Growing Your Business Through a Recession

As we begin the new year, we are entering choppy waters. How can businesses maintain growth despite economic headwinds?

Growing a business is hard work, particularly during a challenging economic environment. However, now might be the time to increase your market share while your competitors are pulling back. Perhaps some of your competitors are laying off employees and if so, this could be a good time to get some talented people from a rival business. You could also take advantage of less competition from rival companies and try to grow your market share.

A recession may be a good time to renegotiate deals with your suppliers. You could negotiate a cheaper lease on your premises, or more favourable payment terms. This may be 60 or even 90 days of credit on raw materials or other supplies. Locking in favourable deals now will prove helpful when the market picks up again.

During a recession, cash is king. Keep an eye on costs and manage your cashflow as effectively and efficiently as possible. Where possible, avoid offering 30 or 60 days for clients to pay their invoices. If you can, switch your clients to either a pre-payment or payment-on-demand model so that your cashflow doesn’t get caught up in unpaid invoices.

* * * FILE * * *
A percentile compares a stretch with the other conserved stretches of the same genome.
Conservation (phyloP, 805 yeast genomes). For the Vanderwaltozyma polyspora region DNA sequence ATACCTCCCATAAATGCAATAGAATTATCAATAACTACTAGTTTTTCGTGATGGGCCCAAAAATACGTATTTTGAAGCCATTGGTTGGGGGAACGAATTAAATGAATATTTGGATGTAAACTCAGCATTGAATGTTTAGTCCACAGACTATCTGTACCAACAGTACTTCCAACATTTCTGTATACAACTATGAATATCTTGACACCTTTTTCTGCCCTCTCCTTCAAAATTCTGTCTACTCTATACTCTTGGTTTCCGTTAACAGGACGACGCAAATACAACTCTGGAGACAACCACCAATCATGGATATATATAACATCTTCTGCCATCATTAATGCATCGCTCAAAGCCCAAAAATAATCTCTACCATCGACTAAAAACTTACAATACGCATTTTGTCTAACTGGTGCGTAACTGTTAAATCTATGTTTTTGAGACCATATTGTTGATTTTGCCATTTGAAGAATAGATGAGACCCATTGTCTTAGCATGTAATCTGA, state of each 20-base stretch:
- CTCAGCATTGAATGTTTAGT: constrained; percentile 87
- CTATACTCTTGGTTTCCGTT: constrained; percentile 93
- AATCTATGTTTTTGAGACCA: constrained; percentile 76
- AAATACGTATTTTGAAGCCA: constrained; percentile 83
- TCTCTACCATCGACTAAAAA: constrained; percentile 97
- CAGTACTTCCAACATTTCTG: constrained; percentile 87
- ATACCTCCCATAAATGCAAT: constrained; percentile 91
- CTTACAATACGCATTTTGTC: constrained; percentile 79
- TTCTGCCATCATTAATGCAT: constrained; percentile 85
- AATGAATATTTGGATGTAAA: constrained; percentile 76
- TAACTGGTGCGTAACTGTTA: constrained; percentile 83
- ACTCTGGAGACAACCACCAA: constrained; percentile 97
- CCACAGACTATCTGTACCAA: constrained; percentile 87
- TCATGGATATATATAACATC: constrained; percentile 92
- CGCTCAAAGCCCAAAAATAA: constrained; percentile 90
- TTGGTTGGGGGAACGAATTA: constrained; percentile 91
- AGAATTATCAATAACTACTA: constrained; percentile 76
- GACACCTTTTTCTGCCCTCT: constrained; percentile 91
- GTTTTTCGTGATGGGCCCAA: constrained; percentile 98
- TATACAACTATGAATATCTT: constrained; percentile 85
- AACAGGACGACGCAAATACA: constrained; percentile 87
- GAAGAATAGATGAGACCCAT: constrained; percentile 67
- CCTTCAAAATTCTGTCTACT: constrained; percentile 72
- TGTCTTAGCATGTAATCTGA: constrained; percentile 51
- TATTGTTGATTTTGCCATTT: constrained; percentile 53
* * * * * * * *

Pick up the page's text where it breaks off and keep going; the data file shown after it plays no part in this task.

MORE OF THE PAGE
As competitor companies cut back, they may do so at the expense of customer experience. Do some market research and track areas where rival companies may be struggling. Examples of such are customer service, turnaround times, or basic things like answering the phone or returning calls. Double down on customer experience and try to surprise and delight your customers as much as possible. A downturn in the economy may provide your business with the opportunity to build a reputation as a reliable, customer-centric business that always answers the phone and provides swift customer service. Your competitors may be struggling to do the same).

A recession may also provide you with the opportunity to streamline your product or service offering. Maybe you can do some “pruning” and drop product or service offerings that don’t sell or that struggle to make a profit. You can then re-direct your resources to the products, services, or business activities that contribute most to income growth and profit.

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